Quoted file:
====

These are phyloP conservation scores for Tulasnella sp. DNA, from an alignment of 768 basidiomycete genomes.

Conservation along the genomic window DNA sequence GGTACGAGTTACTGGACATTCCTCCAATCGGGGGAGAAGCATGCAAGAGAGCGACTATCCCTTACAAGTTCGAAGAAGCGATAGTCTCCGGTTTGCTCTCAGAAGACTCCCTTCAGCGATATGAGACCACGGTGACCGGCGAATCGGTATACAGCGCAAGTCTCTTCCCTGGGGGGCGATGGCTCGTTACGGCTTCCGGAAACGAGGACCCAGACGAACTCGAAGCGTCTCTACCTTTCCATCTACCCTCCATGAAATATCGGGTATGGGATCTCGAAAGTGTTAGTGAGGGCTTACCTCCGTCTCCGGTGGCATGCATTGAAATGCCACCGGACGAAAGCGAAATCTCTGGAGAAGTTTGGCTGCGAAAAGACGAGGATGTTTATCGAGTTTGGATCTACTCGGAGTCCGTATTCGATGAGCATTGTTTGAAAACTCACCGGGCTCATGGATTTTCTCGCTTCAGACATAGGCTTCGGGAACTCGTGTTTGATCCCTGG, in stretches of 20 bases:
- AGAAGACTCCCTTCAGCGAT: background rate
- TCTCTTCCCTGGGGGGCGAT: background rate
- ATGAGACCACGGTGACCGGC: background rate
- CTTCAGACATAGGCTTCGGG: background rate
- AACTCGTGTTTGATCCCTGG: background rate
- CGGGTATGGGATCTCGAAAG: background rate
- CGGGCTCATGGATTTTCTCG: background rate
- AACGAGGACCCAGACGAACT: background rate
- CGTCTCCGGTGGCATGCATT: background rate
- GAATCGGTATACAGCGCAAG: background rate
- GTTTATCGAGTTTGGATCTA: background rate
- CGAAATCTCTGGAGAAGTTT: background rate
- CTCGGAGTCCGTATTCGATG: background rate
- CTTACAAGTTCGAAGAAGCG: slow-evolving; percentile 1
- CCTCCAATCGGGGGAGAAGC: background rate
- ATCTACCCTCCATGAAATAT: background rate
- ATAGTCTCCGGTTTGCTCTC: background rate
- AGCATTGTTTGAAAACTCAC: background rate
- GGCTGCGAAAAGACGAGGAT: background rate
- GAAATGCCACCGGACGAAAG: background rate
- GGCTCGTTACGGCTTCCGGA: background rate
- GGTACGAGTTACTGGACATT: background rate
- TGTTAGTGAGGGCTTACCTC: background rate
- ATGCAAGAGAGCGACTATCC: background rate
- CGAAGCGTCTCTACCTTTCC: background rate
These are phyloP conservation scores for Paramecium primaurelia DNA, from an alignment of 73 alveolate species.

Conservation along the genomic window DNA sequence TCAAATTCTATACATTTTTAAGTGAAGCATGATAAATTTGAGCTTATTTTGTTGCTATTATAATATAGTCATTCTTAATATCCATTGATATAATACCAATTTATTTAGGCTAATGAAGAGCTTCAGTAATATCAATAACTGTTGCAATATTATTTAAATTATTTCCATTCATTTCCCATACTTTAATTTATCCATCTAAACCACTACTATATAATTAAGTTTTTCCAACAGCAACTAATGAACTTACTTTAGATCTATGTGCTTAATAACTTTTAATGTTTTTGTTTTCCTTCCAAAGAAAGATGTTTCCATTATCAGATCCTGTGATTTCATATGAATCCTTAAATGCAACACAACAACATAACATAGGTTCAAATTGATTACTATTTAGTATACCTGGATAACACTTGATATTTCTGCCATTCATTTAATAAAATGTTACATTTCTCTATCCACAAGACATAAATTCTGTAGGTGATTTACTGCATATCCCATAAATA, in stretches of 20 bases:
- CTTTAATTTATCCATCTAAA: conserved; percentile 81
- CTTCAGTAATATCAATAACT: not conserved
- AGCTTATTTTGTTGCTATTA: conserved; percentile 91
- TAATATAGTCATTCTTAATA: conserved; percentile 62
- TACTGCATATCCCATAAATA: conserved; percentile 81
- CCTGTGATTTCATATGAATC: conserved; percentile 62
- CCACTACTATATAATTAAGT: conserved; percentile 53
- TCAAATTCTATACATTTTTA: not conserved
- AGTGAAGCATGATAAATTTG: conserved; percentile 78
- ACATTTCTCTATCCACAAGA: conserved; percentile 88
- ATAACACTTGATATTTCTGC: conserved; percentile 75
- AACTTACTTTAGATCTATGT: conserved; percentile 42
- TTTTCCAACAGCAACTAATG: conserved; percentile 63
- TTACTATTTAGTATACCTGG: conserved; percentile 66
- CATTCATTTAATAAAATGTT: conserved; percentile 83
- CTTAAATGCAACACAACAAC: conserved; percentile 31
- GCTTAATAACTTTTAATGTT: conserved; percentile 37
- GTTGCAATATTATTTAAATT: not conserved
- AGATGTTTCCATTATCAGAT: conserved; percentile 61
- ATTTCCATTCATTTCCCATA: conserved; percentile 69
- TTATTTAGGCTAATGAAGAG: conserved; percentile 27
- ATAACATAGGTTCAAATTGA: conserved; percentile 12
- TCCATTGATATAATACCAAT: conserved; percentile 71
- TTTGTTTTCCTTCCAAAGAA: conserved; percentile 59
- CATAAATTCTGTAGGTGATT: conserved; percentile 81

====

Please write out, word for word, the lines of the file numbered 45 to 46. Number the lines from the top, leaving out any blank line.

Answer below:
- CTTAAATGCAACACAACAAC: conserved; percentile 31
- GCTTAATAACTTTTAATGTT: conserved; percentile 37